Thirdly, the IHL principle of precaution mandates nations to deploy large-scale surveillance measures for due precaution, which may be built on decades of intelligence or on a split-second judgement.8Frederik Rosen, ‘Extremely Stealthy and Incredibly Close: Drones, Control and Legal responsibility,’ (2013) Journal or Conflict & Security Law. However, exercising precaution is often impractical as warning protected persons can compromise tactics. Regardless, states may be prosecuted for committing a war crime if they could have warned civilians to evacuate but failed to do so. Though automated vessels violate this principle, other AI-powered technologies also maintain it. For instance, maritime surveillance through AI provides support to “maritime security, illegal bunkering, tracking of marine oil transportation, and search and rescue.”9Ziaul Haque Munim, Mariia Dushenko, Veronica Jaramillo Jimenez, Mohammad Hassan Shakil and Marius Imset, ‘Big Data and Artificial Intelligence in the Maritime Industry: a Bibliometric Review and future Research Directions,’ (2020) Maritime Policy and Management, Vol. 47, No. 5, 577-597 Incorporation of AI in surveillance is becoming increasingly common, with the Singapore Port and IBM collaborating on SAFER, a project “utilizing machine learning to predict vessel arrival times, potential traffic hotspots, unusual behaviour, and illegal bunkering.”10Yeo, G., S. H. Lim, L. Wynter, and H. Hassan, ‘MPA-IBM Project SAFER: Sense-Making Analytics for Maritime Eevent Recognition,’ (2019) Interfaces 49 (4): 269-280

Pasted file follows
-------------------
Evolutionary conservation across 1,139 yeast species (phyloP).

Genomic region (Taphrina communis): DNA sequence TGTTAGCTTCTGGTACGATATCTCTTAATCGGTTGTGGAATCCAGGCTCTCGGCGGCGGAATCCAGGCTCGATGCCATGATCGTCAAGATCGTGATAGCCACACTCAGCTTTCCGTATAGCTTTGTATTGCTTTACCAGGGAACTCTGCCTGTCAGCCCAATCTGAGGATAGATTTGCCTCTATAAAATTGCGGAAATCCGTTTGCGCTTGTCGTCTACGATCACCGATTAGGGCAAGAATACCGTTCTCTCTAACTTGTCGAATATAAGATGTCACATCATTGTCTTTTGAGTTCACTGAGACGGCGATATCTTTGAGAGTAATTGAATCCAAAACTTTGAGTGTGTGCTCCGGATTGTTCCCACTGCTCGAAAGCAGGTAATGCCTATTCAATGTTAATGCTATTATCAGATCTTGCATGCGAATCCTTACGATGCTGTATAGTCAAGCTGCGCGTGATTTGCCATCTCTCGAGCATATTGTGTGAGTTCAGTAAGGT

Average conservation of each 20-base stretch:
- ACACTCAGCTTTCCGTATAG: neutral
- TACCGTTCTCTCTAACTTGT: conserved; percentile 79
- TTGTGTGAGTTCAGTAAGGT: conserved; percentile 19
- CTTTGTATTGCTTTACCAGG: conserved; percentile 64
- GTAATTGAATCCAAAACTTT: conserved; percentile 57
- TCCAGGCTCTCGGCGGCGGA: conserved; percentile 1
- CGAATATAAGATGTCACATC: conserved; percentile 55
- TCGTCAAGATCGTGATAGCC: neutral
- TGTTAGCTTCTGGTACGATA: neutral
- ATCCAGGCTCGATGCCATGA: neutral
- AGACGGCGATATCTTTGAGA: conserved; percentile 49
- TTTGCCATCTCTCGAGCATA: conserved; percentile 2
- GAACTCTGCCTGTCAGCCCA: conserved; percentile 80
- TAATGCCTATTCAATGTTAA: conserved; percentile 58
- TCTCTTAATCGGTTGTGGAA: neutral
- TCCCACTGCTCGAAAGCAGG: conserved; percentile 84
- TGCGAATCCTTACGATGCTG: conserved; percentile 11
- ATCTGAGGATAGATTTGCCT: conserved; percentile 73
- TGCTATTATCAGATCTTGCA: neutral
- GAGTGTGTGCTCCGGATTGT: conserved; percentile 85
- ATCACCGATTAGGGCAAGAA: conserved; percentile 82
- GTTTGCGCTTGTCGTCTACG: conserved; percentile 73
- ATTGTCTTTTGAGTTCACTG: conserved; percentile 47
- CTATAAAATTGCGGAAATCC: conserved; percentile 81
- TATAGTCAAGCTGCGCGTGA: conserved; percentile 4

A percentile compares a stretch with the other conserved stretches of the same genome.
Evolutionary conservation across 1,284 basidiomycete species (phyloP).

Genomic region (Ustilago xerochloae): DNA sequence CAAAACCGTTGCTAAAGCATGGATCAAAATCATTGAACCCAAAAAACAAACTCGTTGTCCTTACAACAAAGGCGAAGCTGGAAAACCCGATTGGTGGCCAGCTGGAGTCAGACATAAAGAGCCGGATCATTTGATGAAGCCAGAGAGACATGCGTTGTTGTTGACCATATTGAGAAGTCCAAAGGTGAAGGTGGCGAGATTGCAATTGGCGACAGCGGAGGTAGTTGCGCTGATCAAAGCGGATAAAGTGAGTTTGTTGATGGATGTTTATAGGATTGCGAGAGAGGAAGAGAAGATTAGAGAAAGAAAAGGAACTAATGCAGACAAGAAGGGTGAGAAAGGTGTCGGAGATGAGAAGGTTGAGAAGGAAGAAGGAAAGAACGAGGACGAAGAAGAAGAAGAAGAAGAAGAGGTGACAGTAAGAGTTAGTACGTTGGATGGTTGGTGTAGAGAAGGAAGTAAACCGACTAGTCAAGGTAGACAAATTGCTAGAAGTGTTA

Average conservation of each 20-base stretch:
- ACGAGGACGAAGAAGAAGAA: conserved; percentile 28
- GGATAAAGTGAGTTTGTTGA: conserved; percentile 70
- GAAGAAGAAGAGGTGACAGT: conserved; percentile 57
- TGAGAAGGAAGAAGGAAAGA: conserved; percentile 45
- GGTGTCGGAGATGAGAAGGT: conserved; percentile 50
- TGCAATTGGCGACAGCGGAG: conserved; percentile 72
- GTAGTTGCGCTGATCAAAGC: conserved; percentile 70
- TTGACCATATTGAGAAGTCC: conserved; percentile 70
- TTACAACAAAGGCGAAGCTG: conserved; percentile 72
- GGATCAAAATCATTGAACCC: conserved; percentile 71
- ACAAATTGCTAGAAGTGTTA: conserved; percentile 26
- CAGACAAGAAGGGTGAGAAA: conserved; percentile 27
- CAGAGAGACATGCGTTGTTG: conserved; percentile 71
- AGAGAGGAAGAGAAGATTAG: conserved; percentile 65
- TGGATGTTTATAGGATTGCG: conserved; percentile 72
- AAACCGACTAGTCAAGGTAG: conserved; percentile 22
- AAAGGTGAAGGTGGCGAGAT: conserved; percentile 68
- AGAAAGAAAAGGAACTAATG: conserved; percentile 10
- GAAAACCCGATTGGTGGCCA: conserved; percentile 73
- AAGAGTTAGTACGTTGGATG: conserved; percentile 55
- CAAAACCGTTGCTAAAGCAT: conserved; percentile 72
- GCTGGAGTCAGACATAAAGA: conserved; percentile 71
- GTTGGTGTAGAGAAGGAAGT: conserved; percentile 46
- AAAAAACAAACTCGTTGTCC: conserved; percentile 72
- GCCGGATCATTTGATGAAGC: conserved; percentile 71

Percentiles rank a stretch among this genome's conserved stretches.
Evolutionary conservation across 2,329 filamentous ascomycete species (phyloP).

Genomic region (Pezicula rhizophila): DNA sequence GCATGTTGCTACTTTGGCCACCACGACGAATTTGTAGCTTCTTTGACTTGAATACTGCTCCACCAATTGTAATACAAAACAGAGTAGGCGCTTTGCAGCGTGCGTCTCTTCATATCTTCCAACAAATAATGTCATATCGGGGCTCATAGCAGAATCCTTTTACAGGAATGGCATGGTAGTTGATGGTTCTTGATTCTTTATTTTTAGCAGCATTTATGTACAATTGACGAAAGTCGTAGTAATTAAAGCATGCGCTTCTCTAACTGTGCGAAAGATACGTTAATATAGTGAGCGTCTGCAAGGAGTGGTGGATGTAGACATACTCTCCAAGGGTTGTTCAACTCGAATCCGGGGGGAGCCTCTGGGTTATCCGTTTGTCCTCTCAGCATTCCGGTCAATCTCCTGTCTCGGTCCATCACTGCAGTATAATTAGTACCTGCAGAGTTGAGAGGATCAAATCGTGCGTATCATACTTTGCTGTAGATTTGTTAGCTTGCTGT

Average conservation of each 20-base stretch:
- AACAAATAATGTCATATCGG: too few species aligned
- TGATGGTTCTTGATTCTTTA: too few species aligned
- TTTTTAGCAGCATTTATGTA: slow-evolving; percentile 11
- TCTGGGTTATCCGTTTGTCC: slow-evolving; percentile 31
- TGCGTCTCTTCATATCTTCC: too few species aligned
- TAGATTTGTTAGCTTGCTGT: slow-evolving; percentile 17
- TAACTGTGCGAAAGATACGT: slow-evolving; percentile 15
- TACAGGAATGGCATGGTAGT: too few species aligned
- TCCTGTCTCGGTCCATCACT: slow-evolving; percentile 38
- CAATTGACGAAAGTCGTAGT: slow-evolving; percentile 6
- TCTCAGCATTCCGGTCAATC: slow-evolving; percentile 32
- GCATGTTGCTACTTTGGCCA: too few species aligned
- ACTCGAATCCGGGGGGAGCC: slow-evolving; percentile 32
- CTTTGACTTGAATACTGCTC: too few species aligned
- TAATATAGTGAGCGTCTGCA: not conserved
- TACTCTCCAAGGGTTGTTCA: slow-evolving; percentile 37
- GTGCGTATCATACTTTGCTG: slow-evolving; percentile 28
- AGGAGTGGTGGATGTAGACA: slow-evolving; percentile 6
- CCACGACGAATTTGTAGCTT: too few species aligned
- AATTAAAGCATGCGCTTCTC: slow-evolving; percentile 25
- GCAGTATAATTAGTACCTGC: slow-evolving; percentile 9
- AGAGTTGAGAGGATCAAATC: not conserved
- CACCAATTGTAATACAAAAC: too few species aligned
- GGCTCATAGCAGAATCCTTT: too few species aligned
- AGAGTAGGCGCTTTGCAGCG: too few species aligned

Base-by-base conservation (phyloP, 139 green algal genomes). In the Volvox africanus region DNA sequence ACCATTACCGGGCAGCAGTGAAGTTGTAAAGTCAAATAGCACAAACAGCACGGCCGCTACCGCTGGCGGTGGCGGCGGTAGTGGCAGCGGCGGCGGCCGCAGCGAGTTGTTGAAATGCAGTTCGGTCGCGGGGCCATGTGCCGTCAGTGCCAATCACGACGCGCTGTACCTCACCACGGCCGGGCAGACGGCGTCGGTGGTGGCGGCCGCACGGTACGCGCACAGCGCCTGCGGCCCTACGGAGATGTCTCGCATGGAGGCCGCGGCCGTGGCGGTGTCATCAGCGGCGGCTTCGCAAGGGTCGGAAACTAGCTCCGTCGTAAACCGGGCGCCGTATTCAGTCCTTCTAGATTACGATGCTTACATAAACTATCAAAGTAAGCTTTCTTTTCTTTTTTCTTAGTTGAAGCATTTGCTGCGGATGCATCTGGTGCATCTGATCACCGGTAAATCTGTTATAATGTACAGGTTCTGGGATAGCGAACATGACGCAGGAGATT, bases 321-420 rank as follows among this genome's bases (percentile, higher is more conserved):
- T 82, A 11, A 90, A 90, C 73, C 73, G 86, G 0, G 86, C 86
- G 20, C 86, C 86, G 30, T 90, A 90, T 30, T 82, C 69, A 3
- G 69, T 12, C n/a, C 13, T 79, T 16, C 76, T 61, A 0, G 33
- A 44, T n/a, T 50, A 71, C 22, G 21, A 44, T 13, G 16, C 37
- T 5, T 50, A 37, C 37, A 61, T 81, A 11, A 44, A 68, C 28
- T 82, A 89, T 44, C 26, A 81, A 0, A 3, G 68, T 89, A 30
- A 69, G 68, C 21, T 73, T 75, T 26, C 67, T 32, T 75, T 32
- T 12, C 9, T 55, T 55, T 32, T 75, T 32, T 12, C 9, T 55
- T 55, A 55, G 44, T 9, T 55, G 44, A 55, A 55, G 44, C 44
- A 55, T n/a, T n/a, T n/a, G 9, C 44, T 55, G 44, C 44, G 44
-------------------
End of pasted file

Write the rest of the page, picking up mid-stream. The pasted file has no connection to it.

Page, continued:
Similarly, optimizing cargo handling and operations through AI technologies not only increases surveillance but also improves efficiency. For instance, port community systems (PCS) are “an inter-organizational system that electronically integrates heterogeneous compositions of public and private actors, technologies, systems, processes, and standards within a port community.”11Ziaul Haque Munim, Mariia Dushenko, Veronica Jaramillo Jimenez, Mohammad Hassan Shakil and Marius Imset, ‘Big Data and Artificial Intelligence in the Maritime Industry: a Bibliometric Review and future Research Directions,’ (2020) Maritime Policy and Management, Vol. 47, No. 5, 577-597 Therefore, though automated vessels with LAWs violate the IHL principles of distinction and proportionality, other AI-powered technologies – such as maritime surveillance software – in maritime operations promote the principle of precaution.
Additional Sources of War Law: the Martens Clause and San Remo Manual